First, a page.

BRYAN: Yes, I feel the same. It's been a unique experience for me. I don't just mean the personal aspect. In most writer/artist collaborations, the artist receives a script and then illustrates it. As Mary said, the back and forth collaboration on this was intense.
OH: What can we expect from you in 2012? Is there a second installment in the works? A new project?
MARY: My next project is a historical graphic novel, largely set in Edwardian England. It will probably run to about 150 pages – and it's a corker. That's all there is to say at this time!
BRYAN: I'm around halfway through Grandville Bête Noire and as I have two further Grandville books lined up, I'll not be drawing Mary's next one, though I'll probably do some work on the panel breakdowns. We're currently trying to find a suitable artist.
OH: The upcoming graphic novel sounds amazing! I am a huge fan of British shows, Downton Abbey being one of them, so your upcoming project is right up my alley and will have at least one reader. Since you're currently looking for an artist have you Mary, ever thought of trying your hand at illustrating your own comics one day?
MARY: If you like Downton Abbey then you'll love what I'm working on now. No, I've never seriously thought of illustrating myself. That really would be a steep learning curve!
OH: What comic books are both of you reading right now?
MARY: The last comic book I read was Fred the Clown (Roger Langridge). I'll probably turn to Nelson next, the new collaborative graphic novel from Blank Slate Books.
BRYAN: I think it was Kiki de Montparnasse.
What is the most recent comic book or graphic novel you read that made you laugh until you cried?
MARY: That would be Fred the Clown.
OH: I'm a newbie to comic books. What would your recommendations be for someone who's looking to dive in?
MARY: Definitely Bryan's Tale of One Bad Rat. It's lovely - one of my favourites - and created with the newbie reader in mind. And, thinking of Downton Abbey again, Raymond Briggs' Ethel and Ernest would probably appeal to you, too. It's about Briggs' own parents and it's a very touching story.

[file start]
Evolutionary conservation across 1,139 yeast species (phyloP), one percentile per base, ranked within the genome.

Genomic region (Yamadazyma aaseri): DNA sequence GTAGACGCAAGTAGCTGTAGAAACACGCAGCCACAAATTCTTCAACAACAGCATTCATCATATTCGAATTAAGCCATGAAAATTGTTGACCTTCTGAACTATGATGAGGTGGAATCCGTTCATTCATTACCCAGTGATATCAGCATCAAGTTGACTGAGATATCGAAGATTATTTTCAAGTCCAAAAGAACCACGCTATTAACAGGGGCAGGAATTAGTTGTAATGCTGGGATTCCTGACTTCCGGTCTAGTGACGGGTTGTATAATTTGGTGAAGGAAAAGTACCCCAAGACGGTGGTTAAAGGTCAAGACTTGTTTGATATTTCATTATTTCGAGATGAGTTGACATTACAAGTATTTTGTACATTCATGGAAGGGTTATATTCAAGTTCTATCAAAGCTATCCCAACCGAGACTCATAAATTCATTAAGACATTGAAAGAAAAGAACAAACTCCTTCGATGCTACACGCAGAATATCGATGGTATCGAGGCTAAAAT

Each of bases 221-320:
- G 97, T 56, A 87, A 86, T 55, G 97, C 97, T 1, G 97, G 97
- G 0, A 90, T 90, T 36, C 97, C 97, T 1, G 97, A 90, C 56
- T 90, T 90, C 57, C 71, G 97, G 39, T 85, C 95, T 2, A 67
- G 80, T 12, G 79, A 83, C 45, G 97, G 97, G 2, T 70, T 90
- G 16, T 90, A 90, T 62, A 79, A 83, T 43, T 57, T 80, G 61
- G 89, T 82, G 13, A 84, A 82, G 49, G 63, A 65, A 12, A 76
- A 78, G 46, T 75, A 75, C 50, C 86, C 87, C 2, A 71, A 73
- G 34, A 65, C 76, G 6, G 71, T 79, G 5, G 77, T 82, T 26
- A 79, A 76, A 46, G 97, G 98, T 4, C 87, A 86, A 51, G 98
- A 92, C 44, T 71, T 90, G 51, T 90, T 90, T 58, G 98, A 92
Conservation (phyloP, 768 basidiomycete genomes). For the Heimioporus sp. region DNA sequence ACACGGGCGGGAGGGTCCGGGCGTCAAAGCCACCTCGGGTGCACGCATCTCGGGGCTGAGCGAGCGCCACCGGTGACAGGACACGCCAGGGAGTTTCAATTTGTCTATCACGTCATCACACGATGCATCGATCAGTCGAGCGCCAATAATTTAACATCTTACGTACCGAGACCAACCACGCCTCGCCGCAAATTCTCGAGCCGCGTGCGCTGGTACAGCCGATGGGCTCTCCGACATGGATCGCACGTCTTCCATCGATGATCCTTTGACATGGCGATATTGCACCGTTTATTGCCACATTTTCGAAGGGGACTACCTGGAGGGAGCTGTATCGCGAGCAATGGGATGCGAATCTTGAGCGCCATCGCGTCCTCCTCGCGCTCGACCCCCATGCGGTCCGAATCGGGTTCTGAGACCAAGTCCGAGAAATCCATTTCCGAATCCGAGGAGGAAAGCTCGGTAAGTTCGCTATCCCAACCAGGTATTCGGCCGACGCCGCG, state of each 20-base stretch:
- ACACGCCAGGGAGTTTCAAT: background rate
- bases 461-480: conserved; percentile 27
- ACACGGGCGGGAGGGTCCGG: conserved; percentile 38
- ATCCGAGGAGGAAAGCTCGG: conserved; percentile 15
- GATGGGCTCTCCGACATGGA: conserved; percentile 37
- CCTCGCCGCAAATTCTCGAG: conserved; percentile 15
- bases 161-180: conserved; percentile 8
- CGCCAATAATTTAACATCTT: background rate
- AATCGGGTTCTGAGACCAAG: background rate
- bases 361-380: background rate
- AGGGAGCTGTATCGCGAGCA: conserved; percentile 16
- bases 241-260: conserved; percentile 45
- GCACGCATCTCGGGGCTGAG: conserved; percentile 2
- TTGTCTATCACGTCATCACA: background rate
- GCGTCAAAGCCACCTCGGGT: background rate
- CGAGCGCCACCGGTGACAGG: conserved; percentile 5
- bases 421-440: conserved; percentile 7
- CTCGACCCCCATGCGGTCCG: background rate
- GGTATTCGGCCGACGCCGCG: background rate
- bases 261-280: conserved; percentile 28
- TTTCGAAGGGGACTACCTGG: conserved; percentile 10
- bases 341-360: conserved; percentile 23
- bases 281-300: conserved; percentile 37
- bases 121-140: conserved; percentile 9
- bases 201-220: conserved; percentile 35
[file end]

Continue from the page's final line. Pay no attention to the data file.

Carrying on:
OH: What would be the one thing that you want the reader to take away from the novel?
MARY: In a recent review, the writer identified himself as a father who was working from home, with two daughters who were waiting for him to take them out to the park (Rich Johnston, Bleeding Cool . He claims the novel led to a much shorter piece than he'd originally intended to write because it made him realise how important their memories of him would be. He took them to the park instead. If other readers respond that way, I won't complain!
Written or Contributed by: Sarah Sed, Outhouse Contributor
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About the Author - Christian Hoffer
Christian Hoffer is the exasperated Abbott to the Outhouse's Costello. When he's not yelling at the Newsroom for upsetting readers or complaining to his wife about why the Internet is stupid, he sits in his dingy business office trying to find new ways to make the site earn money. Hoffer is also the only person in history stupid enough to moderate two comic book forums at once.